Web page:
A spokesman for the New International Ninja Japanese Association (NINJA), on condition of anonymity, told UnNews that ninjas were glad for the increasing numbers of pirates. "For we feared that pirates would soon become extinct. After this extinction, ninjas would not be able to fulfill their duty to kill all pirates. That situation would bring shame to all ninjas. But now, with pirates multiplying, more ninjas may attain the honour of slaying a pirate."
edit "Ninjas Cause Global Warming"
However, the ninjas, known for their stealth, may only be hiding their desperate situation.
A two-year old report distributed by Saudi Arabia describes the last major offensive by pirates against a city. The Saudis believe that the pirates, in their eternal battle against the ninjas, sieged the ninja stronghold of Kyoto, Japan, in 1997. At first, the ninjas fought well on their home territory. They threw ninjastars at the pirates, and by the year 2000, only 17 pirates remained.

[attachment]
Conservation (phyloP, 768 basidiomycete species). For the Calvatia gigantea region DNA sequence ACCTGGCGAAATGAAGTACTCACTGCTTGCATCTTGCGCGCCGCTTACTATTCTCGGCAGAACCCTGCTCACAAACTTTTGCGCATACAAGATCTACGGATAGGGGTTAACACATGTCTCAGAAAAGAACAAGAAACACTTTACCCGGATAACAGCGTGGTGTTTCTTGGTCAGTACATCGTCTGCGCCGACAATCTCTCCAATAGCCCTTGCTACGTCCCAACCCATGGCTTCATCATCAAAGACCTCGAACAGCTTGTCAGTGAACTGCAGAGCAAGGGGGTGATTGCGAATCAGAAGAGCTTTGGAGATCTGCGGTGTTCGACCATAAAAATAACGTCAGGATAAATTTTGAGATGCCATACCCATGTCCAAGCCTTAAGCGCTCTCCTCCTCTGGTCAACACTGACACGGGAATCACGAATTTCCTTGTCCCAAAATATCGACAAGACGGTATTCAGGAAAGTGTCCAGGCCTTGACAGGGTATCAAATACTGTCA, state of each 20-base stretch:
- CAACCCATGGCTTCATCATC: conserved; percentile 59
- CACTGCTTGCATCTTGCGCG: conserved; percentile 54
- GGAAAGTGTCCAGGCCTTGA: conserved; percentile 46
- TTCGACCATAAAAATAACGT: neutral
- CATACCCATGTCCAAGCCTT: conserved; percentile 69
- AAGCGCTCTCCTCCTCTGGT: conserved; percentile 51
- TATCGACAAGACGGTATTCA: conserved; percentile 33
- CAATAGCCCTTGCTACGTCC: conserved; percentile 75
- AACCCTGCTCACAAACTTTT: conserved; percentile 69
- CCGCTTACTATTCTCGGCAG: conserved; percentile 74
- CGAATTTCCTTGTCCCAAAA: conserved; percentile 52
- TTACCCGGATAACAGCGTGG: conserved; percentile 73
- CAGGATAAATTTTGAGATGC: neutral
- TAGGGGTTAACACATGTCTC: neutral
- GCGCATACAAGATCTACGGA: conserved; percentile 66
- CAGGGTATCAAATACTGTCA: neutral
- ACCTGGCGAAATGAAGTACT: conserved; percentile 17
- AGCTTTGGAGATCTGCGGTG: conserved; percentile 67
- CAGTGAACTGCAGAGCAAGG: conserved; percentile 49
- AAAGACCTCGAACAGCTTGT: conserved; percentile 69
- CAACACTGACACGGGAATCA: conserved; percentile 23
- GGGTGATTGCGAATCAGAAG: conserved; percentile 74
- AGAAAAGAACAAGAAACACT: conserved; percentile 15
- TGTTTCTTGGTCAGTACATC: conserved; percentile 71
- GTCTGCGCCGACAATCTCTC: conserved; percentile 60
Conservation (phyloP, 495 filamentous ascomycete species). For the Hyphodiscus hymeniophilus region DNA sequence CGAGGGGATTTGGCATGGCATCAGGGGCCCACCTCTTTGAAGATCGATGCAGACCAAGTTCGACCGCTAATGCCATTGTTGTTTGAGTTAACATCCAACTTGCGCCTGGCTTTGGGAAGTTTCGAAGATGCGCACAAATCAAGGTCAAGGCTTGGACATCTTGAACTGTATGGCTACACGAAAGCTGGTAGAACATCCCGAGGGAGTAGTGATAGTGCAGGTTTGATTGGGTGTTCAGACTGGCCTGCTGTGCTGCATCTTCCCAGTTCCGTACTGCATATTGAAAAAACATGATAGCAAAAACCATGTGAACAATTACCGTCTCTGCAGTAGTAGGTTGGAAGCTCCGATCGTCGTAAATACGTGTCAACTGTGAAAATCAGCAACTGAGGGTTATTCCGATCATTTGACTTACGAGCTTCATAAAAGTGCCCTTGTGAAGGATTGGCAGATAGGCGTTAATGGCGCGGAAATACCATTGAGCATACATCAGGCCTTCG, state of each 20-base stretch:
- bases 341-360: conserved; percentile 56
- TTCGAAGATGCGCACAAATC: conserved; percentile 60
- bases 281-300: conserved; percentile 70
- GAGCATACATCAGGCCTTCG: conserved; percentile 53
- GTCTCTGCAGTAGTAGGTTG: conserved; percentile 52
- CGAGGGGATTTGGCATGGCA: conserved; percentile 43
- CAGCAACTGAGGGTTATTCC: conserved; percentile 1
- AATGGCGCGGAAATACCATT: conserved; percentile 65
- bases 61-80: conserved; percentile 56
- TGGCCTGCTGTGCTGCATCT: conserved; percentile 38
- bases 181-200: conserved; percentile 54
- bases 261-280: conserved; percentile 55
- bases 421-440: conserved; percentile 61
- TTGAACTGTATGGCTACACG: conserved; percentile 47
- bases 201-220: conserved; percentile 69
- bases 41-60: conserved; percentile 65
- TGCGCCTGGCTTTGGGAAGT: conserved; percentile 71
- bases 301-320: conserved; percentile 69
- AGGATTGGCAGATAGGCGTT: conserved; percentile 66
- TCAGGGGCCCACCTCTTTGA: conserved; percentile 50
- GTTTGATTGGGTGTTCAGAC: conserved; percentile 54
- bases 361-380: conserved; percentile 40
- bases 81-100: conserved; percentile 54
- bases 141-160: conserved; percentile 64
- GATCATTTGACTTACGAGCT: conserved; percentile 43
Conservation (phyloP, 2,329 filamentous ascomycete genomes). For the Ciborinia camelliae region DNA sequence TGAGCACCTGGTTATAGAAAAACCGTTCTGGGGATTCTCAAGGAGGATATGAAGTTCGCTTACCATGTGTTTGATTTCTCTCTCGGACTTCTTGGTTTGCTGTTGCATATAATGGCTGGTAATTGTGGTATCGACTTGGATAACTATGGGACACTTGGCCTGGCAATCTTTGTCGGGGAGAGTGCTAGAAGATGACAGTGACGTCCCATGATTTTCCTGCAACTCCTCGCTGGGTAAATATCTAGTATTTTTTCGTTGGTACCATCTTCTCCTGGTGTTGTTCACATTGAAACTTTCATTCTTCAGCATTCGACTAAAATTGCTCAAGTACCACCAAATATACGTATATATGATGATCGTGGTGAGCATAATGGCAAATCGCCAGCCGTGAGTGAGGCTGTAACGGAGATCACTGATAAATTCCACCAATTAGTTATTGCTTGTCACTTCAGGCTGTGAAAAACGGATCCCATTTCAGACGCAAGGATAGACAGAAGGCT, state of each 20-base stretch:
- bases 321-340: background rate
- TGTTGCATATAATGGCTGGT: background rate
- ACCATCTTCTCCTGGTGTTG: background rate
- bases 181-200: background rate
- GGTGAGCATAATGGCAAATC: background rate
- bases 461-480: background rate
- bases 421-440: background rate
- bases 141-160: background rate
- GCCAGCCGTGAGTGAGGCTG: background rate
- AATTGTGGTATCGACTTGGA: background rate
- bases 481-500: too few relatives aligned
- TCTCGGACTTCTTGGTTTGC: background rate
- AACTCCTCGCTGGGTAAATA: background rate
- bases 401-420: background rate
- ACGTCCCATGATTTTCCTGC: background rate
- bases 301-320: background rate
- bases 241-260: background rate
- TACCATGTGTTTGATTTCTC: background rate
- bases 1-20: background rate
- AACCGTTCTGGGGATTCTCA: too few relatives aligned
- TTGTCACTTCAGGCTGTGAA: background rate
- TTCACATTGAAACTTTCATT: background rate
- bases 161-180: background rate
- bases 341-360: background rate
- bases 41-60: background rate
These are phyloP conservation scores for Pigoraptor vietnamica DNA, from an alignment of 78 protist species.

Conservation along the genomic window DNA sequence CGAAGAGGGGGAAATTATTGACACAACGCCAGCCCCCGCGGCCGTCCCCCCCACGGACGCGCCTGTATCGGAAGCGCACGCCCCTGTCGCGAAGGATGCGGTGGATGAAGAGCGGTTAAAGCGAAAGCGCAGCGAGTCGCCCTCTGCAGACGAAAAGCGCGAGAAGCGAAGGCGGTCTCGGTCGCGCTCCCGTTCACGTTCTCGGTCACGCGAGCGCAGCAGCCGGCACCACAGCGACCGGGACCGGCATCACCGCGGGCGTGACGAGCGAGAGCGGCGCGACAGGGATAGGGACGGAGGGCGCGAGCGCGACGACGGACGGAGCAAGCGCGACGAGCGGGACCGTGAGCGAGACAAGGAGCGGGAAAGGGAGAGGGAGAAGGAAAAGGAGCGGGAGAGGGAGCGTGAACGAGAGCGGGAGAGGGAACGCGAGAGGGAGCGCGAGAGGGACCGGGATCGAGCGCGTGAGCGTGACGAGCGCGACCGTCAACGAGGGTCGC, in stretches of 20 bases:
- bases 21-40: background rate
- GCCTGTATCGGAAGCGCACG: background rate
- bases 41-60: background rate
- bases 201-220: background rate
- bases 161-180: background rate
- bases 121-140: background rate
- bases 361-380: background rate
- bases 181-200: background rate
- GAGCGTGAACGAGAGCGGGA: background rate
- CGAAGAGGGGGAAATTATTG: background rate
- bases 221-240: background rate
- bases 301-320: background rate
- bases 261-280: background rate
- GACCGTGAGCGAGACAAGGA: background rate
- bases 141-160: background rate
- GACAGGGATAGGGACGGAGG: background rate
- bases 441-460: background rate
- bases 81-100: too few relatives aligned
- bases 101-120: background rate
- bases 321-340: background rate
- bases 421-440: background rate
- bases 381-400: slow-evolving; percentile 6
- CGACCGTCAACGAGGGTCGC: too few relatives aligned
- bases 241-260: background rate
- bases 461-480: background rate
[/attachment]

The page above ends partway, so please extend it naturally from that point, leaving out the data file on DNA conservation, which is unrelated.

"However, then the pirates discovered a Black Pearl and used it to summon the ghosts of the dead pirates," states the Saudi report. When the ghosts descended on Kyoto, some of the ninjas fled to protect their ancestors. However, it took five more years for the pirates to steal all of the ninjastars so that the ninjas would not have any weapons.
Thus the pirates forced the Kyoto Treaty of 2005 on the ninjas. Science has forgotten an important fact: that as the number of pirates declined, the average temperature of our planet increased. Because ninjas kill pirates, the pirate who signed the Kyoto accord gave a four-word summary: "Ninjas cause global warming." The aim of the Kyoto pact is to reverse global climate change by increasing the number of pirates.
In the United States, the White House reacted to news of the fall of Gonaïves by proclaiming that pirates are a part of the War on Terra. Though Americans had already sacrificed much to assist the fight against Mother Nature. Many Americans have purchased expensive sport utility vehicles (SUVs) designed to harm Terra. They persist in buying gasoline to feed these SUVs, even as the price of gasoline exceeds the inflation-adjusted record.